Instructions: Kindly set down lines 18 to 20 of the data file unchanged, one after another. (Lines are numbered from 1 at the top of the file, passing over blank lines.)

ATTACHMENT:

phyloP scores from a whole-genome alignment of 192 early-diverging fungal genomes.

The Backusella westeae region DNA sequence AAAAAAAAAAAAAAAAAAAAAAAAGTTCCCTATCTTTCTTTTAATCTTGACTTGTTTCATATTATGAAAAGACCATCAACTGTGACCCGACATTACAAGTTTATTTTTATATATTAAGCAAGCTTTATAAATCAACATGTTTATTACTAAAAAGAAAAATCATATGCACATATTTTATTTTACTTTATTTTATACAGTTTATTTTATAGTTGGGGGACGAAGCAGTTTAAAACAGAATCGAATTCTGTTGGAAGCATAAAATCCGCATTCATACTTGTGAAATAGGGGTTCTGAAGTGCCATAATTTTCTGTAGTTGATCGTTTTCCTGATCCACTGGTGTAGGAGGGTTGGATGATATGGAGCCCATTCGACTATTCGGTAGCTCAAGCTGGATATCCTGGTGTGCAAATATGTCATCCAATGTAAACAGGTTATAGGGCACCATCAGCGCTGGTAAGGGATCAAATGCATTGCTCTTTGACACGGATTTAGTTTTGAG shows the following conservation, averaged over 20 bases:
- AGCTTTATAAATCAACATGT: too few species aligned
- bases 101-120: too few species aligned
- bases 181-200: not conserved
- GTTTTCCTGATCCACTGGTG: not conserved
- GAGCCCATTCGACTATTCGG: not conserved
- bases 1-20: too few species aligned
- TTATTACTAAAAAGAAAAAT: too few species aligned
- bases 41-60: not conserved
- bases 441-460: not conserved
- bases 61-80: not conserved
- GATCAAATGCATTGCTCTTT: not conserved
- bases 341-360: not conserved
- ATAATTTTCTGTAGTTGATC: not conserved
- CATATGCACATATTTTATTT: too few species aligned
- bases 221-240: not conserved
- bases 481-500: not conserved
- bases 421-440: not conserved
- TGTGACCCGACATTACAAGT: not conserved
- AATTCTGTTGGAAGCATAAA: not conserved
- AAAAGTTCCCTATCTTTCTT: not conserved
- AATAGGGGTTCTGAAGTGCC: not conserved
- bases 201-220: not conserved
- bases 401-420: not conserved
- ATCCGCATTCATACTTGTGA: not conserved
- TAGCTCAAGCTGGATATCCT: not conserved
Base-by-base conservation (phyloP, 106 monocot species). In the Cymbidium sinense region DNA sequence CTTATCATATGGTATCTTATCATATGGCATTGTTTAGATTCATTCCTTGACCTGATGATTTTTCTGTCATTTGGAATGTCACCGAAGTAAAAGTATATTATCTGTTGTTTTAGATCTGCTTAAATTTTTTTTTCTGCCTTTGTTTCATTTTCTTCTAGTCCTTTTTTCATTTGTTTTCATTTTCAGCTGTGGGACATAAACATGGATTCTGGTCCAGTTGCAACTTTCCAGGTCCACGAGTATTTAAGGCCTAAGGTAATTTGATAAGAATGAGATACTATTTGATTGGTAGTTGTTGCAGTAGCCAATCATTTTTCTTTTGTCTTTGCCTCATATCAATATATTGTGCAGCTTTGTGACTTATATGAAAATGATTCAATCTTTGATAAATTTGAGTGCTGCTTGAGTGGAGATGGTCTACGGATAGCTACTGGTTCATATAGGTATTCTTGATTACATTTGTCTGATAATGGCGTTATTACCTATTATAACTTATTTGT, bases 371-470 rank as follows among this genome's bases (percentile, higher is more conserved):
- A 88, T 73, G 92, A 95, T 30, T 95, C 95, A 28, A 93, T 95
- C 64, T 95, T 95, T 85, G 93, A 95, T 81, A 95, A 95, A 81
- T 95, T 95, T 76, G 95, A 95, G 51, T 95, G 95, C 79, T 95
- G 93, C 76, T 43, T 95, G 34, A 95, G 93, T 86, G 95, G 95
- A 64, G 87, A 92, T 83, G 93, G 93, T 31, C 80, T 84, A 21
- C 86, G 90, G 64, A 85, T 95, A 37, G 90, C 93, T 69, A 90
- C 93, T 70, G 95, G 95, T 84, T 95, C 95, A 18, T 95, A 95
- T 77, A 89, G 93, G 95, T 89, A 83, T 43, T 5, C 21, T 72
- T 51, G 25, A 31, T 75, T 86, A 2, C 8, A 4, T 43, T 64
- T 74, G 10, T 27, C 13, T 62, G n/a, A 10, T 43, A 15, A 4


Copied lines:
- bases 481-500: not conserved
- bases 421-440: not conserved
- TGTGACCCGACATTACAAGT: not conserved